Missing Medivac helicopter

May 30, 1981
San Timeteo Canyon

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At a little after 0700 hrs. Saturday, RMRU member Walt Walker received a call from Ray Canova, Captain of the Banning Sheriffs' office. He informed Walt that the Loma Linda Medivac helicopter was missing in heavy ground fog between the Banning Pass Hospital and San Bernardino General Hospital. The last communication from the chopper carrying a premature infant, two doctors, a respiratory therapist, a nurse, and the pilot was received at a little after midnight. The Captain requested our Direction-Finding equipment and four of our members, two for each D.F. receiver. Walt called Rick Pohlers and asked him to contact Joe Erickson and the two of them responded with the No. 2 van to the Colony Kitchen in Beaumont. Walt then called son Kevin Walker and they rolled in the No. I van. Walt and Kevin reached Beaumont first. Upon turning on theCRASH SCENE - The large green and white helicopter had broken into three major pieces of wreckage. The turbine engine (not shown), the transmission and main rotor assembly (foreground) and the fuselage were strewn across an old grain field. Riverside County Sheriff's Captain Ray Canova points out to Deputy Assistant Coroner Carl Smith one of the bodies that was trapped in the main wreckage of the helicopter. (photo by Walt Walker) D.R. unit, they got a signal from an Emergency Location Transmitter (ELT). From there they drove up to nearby Mt. Davis, a high point looking over the Beaumont area. Again they got a signal, but now were able to get a bearing. Walt radioed the direction to the command post. The Civil Air Patrol also turned in a compass heading. With the two bearings the command post was able to triangulate the location on a map, which put the signal near the end of San Timeteo Canyon. With the ground fog starting to clear the San Bernardino Sheriff helicopter was able to fly one of the compass headings to where the other bearing came across. It was not long after that, that a grim message came into base. The crash site had been located and that there were six fatalities.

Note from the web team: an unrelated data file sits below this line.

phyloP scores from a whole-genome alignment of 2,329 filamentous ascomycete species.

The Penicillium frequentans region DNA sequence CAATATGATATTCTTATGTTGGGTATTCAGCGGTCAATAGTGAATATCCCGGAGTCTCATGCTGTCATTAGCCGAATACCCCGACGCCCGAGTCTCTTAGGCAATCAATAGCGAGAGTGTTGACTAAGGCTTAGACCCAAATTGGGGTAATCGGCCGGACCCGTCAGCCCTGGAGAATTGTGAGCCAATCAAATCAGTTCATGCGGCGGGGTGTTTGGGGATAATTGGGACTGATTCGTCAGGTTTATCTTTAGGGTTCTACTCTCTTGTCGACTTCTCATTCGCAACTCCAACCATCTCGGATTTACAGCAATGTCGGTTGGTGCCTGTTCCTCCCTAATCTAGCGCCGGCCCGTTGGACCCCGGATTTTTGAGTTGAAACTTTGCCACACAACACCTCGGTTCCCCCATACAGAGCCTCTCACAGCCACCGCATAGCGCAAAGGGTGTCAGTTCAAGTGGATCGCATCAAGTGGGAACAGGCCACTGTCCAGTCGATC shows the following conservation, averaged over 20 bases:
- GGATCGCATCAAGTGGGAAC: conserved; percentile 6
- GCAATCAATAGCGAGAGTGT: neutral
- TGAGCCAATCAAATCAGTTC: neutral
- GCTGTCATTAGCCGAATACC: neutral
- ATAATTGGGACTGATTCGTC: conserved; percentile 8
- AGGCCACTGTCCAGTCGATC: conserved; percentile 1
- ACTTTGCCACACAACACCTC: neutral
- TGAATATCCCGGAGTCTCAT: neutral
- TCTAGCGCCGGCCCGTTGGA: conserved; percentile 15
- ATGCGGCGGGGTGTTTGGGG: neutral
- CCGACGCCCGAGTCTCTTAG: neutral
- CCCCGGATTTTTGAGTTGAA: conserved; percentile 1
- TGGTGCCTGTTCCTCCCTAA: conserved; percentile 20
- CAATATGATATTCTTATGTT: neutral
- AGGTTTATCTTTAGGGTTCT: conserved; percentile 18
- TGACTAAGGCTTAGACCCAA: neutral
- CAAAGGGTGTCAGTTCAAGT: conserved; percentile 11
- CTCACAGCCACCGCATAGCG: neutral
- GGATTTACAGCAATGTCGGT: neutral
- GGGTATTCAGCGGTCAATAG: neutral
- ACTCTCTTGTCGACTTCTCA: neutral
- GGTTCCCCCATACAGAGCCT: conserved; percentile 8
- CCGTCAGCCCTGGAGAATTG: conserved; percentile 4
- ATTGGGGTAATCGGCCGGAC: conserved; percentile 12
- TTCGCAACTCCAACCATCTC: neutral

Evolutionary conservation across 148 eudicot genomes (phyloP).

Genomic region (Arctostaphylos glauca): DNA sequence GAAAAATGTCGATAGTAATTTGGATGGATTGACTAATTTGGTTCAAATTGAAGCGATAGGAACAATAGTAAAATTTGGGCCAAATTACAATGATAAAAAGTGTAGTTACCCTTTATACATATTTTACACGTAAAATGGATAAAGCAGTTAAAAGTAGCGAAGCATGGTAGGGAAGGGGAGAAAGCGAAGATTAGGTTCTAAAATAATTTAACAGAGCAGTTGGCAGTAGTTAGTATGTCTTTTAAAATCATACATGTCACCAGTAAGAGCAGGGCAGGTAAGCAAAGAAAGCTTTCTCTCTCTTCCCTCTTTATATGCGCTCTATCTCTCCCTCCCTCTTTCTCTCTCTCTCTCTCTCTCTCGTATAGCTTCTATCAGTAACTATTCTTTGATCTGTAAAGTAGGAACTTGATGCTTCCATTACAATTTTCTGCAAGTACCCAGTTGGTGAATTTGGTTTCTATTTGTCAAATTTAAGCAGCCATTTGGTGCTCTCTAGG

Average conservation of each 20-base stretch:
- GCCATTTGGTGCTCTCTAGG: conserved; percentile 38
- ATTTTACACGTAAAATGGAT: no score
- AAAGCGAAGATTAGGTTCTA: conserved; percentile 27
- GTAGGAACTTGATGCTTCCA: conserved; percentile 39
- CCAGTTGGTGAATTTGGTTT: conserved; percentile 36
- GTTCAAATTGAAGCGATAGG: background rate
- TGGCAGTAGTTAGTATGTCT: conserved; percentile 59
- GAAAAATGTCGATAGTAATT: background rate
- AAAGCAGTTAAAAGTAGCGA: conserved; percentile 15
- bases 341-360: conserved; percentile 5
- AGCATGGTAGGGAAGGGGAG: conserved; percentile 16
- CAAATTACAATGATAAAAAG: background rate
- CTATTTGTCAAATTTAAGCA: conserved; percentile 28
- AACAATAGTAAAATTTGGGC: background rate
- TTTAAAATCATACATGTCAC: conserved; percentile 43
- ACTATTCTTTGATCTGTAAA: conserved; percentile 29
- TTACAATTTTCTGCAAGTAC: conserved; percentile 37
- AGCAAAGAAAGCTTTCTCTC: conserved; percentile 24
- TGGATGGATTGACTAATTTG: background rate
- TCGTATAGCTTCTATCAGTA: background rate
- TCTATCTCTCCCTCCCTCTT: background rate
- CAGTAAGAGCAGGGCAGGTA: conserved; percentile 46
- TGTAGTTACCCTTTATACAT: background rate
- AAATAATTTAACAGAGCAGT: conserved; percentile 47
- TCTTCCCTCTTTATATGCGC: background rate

All vehicles and equipment were moved to San Timeteo Canyon. The crash was only several hundred yards off the highway. Our four members were asked to stay and help in the extrication of the bodies from the wreckage. Before doing so, the coroner, FAA, and the National Safety Transportation Board had to be contacted. Once all were present the sad task began. Once all the bodies were moved back to the road, our job was done.

Air crashes are never easy, and something a rescuer never gets use to, but sadly enough, are sometimes part of our job. We of RMRU would like to express our sympathy to the families and friends for the loss of a very valuable team of emergency personnel.